OK, that wasn't really the plan because I didn't even have a plan when I set out under a bright afternoon sun in the town of Woodside. But that is what happened. I had to stop many times to study my map because there were so many intersections and so many trail possibilities. The redwoods were gorgeous, the air smelled strongly of sweet grass and mulch, and I was loving the chunky roller coaster riding on the Madera trails. (The route was more technical than I anticipated, resulting in a couple close calls and one crash where I endoed over a mud puddle and punched a tree as I flew through the air.) But for the most part, it was a Zen ride — strenuous and quiet. After I veered off the Kings Mountain Road, I didn't see a single other person (besides an occasional car on the road) in three hours of riding. Not one. I know it was a Friday afternoon in March, but seriously, this is a region of 7.4 million people. Where are all the bikers? My theory: There are just more than enough trails to go around.

I was home late for dinner and a run, again — late enough (and exhausted enough) that we agreed to cancel the run. Beat has been very sweet about my biking binge this week, but I did feel quite guilty about it (I imagine this is how some spouses feel when they come home late from a night of bar hopping.) But it turned out to be a great ride — 24 miles and 5,000 feet of climbing on highly variable terrain (everything from smooth wide pavement to narrow, root-choked, side-sloping singletrack.) You know it's been a good ride when you come home covered in mud and blood.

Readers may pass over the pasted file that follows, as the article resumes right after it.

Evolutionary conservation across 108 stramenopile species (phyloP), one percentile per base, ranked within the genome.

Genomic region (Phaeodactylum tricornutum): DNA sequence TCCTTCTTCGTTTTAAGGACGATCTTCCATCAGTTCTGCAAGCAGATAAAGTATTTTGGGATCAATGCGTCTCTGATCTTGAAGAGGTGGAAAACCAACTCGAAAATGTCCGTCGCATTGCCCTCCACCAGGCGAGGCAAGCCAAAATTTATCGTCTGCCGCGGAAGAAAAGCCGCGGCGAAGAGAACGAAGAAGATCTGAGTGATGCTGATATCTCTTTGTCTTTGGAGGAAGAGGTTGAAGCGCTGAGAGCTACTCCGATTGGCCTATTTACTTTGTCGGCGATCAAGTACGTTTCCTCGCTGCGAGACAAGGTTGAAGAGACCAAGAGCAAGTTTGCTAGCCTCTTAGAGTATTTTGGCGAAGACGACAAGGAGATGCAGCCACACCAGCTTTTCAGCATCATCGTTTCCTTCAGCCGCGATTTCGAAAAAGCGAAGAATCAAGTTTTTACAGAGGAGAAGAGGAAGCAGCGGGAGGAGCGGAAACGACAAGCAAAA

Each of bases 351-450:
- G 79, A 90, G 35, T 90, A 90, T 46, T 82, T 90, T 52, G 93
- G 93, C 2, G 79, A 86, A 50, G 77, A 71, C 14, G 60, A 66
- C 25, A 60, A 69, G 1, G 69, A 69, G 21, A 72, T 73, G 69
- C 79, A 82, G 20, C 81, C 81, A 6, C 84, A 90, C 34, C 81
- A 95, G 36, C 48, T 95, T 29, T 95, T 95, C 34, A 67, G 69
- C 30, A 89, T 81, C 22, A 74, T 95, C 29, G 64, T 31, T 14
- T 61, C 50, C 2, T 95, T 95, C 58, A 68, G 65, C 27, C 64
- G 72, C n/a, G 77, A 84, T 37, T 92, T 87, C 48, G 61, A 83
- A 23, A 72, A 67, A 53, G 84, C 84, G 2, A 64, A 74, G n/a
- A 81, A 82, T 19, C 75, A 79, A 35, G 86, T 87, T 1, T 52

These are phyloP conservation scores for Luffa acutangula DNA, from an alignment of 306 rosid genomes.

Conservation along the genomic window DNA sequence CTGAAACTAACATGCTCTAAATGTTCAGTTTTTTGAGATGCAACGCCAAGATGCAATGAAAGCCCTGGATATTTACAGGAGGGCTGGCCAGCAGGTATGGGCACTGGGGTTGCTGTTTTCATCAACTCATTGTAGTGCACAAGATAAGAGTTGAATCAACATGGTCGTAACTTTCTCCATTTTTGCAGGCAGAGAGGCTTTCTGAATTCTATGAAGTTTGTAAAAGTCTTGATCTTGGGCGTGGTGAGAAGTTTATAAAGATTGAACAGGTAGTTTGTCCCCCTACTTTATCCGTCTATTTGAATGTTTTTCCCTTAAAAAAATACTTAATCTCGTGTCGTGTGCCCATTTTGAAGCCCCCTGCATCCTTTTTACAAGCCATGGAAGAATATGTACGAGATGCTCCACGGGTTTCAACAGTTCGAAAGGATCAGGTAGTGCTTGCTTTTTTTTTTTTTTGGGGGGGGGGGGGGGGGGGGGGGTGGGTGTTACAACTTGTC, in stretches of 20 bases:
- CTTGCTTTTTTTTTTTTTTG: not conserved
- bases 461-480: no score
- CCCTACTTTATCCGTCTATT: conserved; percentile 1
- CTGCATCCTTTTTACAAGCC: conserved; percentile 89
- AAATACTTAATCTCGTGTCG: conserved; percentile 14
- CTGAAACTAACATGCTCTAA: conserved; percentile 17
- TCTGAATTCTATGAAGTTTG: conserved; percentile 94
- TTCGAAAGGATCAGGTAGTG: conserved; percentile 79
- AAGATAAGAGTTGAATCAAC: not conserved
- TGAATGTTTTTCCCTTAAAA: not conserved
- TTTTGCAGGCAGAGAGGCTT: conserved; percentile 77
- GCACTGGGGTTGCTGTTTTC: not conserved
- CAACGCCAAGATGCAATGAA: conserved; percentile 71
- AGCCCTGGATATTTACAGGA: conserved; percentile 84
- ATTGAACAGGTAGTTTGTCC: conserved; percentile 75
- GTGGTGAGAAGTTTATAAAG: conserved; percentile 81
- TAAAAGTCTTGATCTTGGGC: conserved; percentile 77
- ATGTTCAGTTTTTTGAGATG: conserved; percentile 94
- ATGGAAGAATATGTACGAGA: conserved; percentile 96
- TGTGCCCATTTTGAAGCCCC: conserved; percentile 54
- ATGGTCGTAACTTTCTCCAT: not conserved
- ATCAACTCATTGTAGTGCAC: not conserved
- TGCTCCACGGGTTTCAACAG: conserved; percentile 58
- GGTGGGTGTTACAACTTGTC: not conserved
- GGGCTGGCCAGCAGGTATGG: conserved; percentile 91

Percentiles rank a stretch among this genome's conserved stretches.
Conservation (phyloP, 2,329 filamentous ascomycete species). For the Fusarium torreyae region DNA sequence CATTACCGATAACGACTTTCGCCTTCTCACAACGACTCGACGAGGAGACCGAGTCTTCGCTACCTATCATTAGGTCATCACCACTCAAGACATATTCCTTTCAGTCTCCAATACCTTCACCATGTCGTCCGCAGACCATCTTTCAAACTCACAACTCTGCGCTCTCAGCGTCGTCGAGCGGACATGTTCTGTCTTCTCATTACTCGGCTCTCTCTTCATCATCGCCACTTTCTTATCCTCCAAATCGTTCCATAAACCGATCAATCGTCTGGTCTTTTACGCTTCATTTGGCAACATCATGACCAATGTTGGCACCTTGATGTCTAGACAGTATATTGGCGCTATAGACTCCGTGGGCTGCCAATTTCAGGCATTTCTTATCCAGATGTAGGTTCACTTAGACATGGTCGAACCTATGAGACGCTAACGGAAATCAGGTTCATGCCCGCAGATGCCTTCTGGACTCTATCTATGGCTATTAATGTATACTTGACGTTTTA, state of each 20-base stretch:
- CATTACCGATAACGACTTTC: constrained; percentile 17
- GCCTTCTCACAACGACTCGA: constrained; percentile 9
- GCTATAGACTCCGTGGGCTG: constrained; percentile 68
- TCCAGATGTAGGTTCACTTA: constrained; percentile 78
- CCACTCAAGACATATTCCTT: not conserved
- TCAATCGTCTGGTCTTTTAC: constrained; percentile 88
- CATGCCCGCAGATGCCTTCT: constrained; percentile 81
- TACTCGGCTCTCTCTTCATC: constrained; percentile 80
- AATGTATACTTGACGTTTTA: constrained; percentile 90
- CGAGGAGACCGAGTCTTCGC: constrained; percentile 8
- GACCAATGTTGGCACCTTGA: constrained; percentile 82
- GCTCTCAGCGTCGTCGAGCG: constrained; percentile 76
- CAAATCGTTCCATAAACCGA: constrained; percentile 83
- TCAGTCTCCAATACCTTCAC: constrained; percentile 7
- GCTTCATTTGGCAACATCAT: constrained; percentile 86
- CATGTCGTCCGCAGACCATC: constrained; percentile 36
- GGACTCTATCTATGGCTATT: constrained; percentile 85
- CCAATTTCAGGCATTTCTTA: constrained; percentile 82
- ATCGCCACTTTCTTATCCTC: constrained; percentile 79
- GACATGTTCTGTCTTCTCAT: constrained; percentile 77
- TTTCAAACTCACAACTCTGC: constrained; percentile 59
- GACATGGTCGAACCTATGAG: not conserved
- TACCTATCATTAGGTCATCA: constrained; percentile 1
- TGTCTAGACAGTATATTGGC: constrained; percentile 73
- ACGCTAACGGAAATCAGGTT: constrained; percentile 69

There's a map of this ride and elevation info at this link.

Are there any more commenters in the Bay area have some good suggestions for bike and/or running routes? MattC's route turned out fantastic, so I'm hoping to get some more good ideas. Thanks in advance!
Thursday, March 10, 2011

Me and the beast

I know I vowed to buckle down and begin work on writing projects, but I'm in a new place and the urge to explore is just too enticing. I feel I should be able to allot ... let's say three hours ... each day for bikesplorations and/or trail running. That should maybe scratch the itch enough that I can concentrate on my work. And after all, I'm still training for the White Mountains 100, right? Tapering doesn't have to begin until, well ... next week.

Speaking of training, it is now looking like I'll be riding Beat's Fatback in the White Mountains. Since I haven't really ridden the Fatback before, I decided I should take it out for a few good rides beforehand to make sure I'm comfortable with the bike. Beat has adopted my penchant for giving bicycles uninspired pet names, and we've take to calling the Fatback "Fatty." Fatty is a beautiful aluminum fat bike with a carbon fork and 70mm Speedway rims. It weighs substantially less than Pugsley, at least seven pounds less; it also handles better and has vastly newer parts than Pugsley. Only catch is I have to make sure it "fits" me.